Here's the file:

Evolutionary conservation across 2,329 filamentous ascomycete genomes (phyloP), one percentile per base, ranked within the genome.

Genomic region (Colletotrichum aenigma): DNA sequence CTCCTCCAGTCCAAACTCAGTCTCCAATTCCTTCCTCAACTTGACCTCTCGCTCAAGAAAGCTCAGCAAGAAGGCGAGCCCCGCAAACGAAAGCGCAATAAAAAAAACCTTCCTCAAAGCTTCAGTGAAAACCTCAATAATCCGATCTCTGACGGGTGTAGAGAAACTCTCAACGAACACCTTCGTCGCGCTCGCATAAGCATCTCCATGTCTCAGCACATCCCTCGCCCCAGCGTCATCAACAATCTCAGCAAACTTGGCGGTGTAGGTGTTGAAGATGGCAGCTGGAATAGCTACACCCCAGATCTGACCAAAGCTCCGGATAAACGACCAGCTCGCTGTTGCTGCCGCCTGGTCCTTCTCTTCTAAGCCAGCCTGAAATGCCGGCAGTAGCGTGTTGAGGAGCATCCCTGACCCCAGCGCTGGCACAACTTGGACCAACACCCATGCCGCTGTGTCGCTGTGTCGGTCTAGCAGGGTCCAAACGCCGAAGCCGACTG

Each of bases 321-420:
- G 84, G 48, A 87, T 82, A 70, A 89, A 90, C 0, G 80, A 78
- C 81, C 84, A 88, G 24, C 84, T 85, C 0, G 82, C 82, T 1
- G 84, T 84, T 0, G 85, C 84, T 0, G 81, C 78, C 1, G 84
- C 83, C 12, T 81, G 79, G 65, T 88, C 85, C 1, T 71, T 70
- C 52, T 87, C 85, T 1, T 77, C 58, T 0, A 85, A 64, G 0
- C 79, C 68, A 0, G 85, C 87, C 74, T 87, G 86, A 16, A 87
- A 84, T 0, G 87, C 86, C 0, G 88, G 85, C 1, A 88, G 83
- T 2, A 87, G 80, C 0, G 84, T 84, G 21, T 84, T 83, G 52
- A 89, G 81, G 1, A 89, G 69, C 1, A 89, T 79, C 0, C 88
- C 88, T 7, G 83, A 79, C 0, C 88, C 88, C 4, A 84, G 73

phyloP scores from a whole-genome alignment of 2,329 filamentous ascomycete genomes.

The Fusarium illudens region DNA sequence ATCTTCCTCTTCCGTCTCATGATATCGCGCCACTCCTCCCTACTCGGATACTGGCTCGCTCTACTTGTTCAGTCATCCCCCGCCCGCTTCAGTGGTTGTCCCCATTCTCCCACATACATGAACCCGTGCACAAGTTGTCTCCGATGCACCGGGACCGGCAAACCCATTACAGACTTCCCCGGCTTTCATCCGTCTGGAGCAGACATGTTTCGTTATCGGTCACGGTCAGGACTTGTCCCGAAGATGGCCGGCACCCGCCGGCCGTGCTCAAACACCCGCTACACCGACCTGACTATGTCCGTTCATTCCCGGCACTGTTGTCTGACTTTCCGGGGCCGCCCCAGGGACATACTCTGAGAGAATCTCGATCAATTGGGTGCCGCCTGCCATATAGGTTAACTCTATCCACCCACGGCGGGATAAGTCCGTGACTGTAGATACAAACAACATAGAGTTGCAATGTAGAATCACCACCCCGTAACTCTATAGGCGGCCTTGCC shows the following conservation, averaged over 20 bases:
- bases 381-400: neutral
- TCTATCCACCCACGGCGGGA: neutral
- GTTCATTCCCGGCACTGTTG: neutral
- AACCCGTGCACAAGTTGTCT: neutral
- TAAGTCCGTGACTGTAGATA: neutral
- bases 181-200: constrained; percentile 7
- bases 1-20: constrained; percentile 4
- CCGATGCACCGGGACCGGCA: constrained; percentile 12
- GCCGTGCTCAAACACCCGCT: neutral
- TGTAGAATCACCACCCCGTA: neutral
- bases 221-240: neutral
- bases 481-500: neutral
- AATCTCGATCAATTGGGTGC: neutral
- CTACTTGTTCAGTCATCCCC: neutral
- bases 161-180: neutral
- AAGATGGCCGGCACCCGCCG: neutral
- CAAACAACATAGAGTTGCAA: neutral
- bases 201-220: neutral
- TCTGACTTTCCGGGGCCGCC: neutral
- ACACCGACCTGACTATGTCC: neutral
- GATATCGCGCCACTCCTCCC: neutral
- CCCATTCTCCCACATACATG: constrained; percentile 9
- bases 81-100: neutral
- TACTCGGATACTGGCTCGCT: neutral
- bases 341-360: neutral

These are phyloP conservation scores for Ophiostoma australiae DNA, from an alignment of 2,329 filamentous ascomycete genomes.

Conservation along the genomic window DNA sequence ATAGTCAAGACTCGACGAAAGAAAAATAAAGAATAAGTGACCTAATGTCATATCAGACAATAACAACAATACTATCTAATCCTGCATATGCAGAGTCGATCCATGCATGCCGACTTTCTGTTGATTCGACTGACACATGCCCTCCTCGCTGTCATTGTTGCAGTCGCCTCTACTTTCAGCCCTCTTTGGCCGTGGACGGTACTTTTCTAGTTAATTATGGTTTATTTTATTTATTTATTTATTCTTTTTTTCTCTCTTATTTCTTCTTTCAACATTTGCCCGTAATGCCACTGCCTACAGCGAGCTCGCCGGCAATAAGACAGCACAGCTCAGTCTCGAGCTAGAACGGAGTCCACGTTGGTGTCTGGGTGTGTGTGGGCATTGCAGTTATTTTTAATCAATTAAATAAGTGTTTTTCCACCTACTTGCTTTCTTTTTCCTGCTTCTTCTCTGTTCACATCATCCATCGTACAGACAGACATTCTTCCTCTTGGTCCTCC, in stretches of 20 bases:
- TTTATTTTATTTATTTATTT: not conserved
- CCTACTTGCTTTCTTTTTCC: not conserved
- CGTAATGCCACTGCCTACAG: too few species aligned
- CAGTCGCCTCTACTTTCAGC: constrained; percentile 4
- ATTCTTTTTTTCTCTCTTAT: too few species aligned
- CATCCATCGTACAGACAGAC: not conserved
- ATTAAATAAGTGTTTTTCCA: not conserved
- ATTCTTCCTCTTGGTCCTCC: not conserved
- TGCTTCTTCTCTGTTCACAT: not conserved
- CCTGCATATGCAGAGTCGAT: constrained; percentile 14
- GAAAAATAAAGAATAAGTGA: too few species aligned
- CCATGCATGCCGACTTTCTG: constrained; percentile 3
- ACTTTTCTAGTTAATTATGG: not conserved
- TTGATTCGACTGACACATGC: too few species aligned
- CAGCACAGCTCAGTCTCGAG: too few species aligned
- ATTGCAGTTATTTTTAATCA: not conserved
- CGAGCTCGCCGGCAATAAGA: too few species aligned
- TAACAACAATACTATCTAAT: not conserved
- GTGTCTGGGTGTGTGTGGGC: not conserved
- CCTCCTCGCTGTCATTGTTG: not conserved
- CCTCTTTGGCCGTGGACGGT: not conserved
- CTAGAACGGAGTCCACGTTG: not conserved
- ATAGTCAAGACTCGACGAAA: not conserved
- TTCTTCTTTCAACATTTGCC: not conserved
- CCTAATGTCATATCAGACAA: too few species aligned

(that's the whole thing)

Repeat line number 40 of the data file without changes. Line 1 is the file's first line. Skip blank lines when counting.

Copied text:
- bases 341-360: neutral